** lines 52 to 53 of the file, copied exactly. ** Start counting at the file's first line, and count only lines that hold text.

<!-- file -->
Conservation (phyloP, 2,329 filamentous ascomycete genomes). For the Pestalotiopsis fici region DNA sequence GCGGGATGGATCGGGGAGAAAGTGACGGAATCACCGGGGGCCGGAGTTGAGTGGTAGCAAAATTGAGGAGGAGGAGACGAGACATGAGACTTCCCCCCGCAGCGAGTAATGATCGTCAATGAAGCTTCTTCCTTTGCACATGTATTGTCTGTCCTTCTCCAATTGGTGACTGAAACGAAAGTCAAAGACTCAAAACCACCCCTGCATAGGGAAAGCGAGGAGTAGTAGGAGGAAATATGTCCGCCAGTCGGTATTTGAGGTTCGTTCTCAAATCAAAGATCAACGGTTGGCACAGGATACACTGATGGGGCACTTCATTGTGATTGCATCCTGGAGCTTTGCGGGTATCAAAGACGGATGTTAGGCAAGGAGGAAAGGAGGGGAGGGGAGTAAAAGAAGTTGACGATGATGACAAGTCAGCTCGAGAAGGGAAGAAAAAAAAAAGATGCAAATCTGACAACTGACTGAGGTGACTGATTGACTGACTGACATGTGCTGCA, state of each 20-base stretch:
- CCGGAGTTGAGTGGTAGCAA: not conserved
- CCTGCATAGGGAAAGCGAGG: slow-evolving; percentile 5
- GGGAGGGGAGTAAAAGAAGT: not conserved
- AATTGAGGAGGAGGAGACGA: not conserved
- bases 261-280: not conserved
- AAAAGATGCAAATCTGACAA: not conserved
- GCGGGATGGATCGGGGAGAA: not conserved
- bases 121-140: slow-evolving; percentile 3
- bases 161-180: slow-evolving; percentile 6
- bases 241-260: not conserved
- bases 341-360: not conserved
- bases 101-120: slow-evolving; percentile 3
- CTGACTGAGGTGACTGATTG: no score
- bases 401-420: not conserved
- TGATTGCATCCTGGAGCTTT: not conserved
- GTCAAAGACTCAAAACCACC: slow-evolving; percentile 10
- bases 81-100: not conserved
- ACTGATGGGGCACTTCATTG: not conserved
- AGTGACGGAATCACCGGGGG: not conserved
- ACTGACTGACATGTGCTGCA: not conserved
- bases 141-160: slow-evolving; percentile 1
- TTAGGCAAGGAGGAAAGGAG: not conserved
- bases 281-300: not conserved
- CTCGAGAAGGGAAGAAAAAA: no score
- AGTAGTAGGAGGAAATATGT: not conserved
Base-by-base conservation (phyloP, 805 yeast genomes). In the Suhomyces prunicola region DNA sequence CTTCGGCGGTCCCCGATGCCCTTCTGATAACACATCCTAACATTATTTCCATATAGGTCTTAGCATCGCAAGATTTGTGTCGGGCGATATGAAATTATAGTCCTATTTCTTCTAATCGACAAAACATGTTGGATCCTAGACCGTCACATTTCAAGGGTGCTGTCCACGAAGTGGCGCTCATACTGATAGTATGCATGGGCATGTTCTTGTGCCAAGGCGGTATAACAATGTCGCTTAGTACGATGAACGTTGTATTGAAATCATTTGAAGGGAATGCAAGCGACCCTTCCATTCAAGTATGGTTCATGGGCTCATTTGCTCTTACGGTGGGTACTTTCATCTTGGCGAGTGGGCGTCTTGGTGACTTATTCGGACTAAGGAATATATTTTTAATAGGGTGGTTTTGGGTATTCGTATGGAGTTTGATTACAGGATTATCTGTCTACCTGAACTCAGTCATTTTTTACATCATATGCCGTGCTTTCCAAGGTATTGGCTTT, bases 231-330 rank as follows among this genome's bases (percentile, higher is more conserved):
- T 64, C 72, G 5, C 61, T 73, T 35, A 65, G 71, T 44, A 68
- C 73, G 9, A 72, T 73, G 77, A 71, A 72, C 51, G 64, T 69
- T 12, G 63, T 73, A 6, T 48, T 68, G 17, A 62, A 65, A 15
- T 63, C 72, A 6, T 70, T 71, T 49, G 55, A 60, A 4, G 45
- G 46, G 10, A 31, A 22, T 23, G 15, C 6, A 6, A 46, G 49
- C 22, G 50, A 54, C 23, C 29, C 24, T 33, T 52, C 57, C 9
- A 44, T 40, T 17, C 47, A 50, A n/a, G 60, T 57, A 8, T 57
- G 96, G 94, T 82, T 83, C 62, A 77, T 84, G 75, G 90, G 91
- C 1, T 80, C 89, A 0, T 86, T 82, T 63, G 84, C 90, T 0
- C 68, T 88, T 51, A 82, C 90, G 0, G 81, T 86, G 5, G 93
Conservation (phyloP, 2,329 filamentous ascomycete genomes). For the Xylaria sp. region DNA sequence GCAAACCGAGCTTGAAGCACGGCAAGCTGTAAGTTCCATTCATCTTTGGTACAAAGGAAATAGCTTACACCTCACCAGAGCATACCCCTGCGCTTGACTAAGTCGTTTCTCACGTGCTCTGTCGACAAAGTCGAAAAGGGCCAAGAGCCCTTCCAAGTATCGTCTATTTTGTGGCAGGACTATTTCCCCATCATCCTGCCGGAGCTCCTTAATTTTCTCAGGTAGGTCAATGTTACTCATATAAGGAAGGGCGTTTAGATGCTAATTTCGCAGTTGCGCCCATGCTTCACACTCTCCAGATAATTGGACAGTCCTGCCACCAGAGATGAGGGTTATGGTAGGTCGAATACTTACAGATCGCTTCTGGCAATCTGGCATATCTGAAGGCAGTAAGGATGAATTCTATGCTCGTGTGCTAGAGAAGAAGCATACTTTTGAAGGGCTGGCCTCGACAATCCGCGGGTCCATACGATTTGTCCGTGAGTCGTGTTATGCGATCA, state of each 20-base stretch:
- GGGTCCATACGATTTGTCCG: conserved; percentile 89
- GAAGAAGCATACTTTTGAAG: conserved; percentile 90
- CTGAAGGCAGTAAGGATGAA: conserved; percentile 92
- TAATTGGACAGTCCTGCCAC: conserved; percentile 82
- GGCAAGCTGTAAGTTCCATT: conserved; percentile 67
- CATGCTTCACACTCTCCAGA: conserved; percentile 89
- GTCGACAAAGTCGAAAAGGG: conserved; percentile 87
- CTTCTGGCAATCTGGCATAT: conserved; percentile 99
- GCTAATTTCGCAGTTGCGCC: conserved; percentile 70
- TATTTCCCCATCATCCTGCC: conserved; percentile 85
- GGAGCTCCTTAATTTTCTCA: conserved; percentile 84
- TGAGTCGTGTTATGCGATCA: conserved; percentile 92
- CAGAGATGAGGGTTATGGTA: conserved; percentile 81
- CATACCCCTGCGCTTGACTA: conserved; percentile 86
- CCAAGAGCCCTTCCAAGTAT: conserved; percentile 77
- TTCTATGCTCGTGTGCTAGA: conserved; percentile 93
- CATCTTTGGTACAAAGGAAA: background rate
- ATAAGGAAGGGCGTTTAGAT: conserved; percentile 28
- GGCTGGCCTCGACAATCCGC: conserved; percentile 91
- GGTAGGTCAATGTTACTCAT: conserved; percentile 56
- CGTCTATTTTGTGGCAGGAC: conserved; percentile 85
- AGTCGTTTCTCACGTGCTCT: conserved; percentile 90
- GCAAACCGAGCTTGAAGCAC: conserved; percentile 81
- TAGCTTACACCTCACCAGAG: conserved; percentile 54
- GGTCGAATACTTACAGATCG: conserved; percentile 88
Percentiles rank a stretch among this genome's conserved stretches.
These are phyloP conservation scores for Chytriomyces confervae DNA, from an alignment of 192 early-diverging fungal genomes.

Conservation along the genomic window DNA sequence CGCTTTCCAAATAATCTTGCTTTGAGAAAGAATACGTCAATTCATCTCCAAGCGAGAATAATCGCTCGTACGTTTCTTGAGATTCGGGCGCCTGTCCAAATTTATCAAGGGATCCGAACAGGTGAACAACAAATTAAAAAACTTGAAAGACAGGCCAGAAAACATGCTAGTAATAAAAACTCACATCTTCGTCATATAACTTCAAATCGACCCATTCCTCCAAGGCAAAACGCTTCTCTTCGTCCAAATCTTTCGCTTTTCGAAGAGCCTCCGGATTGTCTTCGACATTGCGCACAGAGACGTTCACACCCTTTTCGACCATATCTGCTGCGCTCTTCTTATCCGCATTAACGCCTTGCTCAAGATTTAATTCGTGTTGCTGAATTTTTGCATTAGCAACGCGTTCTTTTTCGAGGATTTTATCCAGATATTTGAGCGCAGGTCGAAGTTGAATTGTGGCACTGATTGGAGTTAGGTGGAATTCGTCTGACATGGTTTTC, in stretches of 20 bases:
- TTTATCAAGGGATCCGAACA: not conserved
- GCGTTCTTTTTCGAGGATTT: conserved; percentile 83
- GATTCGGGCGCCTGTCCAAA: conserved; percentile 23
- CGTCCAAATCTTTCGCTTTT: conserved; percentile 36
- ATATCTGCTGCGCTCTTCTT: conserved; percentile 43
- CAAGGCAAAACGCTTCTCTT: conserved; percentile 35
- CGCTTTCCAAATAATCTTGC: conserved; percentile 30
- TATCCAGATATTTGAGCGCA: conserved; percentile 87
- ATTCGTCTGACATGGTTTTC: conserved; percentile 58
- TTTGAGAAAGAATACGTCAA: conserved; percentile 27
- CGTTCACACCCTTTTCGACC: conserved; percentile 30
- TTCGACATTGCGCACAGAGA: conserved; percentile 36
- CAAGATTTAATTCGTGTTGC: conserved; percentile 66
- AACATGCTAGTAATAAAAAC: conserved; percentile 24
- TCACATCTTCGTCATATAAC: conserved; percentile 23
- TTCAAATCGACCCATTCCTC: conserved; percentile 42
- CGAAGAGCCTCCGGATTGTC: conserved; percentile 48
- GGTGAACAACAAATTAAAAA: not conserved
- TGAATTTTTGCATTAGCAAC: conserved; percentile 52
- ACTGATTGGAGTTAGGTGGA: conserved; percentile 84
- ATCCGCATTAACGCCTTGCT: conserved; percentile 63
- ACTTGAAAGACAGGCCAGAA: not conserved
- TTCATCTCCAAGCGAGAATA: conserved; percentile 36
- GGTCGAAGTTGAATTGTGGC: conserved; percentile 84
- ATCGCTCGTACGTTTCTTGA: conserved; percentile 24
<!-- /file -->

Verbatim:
- CATACCCCTGCGCTTGACTA: conserved; percentile 86
- CCAAGAGCCCTTCCAAGTAT: conserved; percentile 77